No respite for Gannett employees

Dateline: Wed 22 Jun 2011

This is from Jon Friedman who writes Media Web for MarketWatch.  It was sent this way by Mike Kent, who formerly worked at the Star in IT and now does writing, editing and IT consulting. Thanks to Mike.

Headline: "Gannett signals a gloomy media future

"Commentary: The media world had better take notice"

"NEW YORK (MarketWatch) — Well, folks, that was a nice media comeback, wasn’t it? And it went by so quickly, too!

"Just a few quarters ago, executives were trumpeting the prospects for industrywide revival. They shook off the problems that had afflicted the business — a prolonged advertising-revenue slump and a collective inability to maximize the potential of the Internet.

"The bad old days are here again.

"Gannett (NYSE:GCI)  said it plans to cut about 700 employees as a component of an ambitious newspaper-industry cost-saving scheme. See Market Pulse item on Gannett job cuts .

"Gannett said the economy is recovering at a slower pace than had been expected or certainly hoped. In other words, Gannett is warning the rest of the U.S. newspaper industry to fasten its seat belt, too. It’s going to be a bumpy ride.

"The job cuts represent approximately 2% of Gannett’s workforce. The reductions will affect its 80 community newspapers — but not the flagship USA Today.

"It’s significant to note that Gannett won’t tamper with USA Today. As a former USA Today reporter, I’m not surprised. USA Today occupies a big place in the Gannett corporate history.

"The 'Nation’s Newspaper,' as Gannett dubbed the product, was launched in 1982 and signified Gannett’s hope to break into big-time national journalism and challenge the New York-and-Washington choke hold on readers and advertisers.

"Even though the media establishment openly snickered at Gannett’s presumptuousness, USA Today caught on and found a sizable audience in relatively quick fashion.

"As a result, the newspaper industry began to regard Gannett as more than a bunch of small-town hicks who had pretensions of finally being invited to the chic dinner parties on Sutton Place and in Georgetown.

Newspaper-publisher surprises

"Clare McKeen and Andrew Bary discuss how newspaper companies such as Gannett, New York Times and Washington Post deserve more credit for their valuable assets.

"But here are no sacred cows anymore. The Washington Post (NYSE:WPO)  peddled Newsweek to the highest bidder, ending a five-decade association with the magazine. Full story from November 2010: Newsweek to merge with Tina Brown’s Daily Beast .

"Along the same vein, McGraw-Hill (NYSE:MHP) at one time regarded BusinessWeek as the face of its company, yet it dumped the magazine when losses became prohibitive and profit prospects looked bleak. See 2009 story: Bloomberg to acquire BusinessWeek magazine .

"If Gannett felt compelled to make these kinds of cuts, could other citywide newspaper publishers soon be making similar gloomy announcements?

"The media industry has been rendered punch drunk by now. Its ancient business model is broken. It is an industry bereft of original solutions and is left hoping against hope that the iPad (NASDAQ:AAPL) will lift all boats.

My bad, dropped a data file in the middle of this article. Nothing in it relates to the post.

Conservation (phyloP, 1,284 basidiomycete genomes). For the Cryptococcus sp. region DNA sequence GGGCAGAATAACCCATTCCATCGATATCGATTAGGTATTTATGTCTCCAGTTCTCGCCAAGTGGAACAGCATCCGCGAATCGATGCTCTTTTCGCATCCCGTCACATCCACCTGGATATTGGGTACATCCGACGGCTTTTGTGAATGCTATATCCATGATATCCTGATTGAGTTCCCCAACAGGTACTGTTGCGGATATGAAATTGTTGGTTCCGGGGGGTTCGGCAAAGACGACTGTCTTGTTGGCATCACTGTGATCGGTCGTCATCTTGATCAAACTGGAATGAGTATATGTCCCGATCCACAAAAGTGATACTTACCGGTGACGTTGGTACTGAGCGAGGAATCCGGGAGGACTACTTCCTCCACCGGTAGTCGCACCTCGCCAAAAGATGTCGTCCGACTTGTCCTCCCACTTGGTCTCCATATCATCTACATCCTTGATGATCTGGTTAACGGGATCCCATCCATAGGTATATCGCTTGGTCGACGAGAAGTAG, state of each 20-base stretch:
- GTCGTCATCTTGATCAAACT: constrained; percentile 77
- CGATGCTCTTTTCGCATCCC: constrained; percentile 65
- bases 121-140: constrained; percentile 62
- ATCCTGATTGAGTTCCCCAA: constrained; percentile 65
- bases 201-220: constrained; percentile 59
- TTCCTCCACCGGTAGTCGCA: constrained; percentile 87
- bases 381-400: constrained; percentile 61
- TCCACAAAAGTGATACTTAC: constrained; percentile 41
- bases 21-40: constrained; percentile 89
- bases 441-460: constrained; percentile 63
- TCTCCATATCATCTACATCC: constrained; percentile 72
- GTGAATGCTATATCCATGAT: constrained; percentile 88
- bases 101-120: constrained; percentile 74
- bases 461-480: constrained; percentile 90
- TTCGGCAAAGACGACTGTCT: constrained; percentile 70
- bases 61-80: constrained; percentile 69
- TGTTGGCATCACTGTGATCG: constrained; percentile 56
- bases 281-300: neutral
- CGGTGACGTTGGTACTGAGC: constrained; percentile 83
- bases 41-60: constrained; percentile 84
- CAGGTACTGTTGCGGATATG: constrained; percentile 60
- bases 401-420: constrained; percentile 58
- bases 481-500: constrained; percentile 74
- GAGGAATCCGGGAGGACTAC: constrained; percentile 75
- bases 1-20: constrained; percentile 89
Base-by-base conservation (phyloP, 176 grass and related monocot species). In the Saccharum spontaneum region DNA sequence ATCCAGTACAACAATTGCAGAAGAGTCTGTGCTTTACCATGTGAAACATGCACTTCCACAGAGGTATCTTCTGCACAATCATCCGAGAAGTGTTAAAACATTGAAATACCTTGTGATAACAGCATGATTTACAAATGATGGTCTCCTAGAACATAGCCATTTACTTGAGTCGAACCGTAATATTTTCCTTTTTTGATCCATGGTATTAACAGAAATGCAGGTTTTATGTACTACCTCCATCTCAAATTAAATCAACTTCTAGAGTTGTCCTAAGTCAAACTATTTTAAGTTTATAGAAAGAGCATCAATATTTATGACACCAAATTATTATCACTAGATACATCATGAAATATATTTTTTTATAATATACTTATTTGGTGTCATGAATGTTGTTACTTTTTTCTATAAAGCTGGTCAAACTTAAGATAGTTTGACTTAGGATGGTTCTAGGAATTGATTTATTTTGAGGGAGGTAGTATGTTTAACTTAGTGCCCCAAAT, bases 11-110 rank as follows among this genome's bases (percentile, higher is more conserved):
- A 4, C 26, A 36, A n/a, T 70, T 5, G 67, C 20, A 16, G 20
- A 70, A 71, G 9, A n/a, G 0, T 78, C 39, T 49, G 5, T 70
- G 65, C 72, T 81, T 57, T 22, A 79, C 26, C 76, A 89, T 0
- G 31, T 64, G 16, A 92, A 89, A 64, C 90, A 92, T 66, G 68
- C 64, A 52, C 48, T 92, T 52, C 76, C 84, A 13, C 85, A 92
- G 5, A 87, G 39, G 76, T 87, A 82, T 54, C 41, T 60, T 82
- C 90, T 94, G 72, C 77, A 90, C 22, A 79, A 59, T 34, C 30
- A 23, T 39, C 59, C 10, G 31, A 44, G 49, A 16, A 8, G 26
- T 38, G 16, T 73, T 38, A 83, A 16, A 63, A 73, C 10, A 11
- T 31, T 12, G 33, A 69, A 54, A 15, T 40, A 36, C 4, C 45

"The industry has seen this movie before, God knows. Newspapers have cut staffing levels to the bone, and then some, without achieving much comfort. Now, it appears, they’re going to be at it again."


hendy [Member] said:

A writer friend of mine from Asheville was heard grinding his teeth over cuts to the Gannett rag there.

Looking into the crystal ball, I see:

USA today as the registration, with them doing national news. Four pages of content, including local news, obits, advertiser pimps, and co-op features.

One half page for editorial and op-ed, and Varvel gets syndicated south of the Mason-Dixon line, while Doonesbury is forbidden in that area.

Free hotel and airport syndicated distribution, and if that's not good enough well, go online, turkey.

2011-06-22 17:19:50

ruthholl [Member] said:

I think you are right-on. I believe there were even prototypes for the model you describe in the Star newsroom a year or so ago; definitely moving that direction.
They are counting on Matt Tully and Erika Smith, as well as Kravitz of course, to provide the local color commentary; the rest will be pretty much what you say.
I'm sure there will be some enterprise pieces, because there are still good people there...but producing those with a reduced staff will be increasingly difficult.
Like TTT, I find the Sunday paper increasingly a huge joke. It is somebody's (in marketing?) idea of what a newspaper should be, rather than an effort to report real news and analyze stories, etc.
You got it, Hendy. Doom and gloom....but what the hell, Archie, what the hell!

2011-06-22 17:57:15

Tell The Truth [Member] said:

If they're counting on Tully, they'd better re-educate him on a 40-hour week. And shoe-leather sourcing.

Ed Ziegner's soul weeps. Ditto Ben Cole's. And Ed Ziegner's. I could go on.

(Damn--Ed is gone, isn't he? I've lost track)

A national USAToday-type edition, with local color, wold, be an improvement over recent Star editions.

And again, Star editors: give up on your Business "Section." It's become a cruel joke. Pathetic.

2011-06-23 06:43:36

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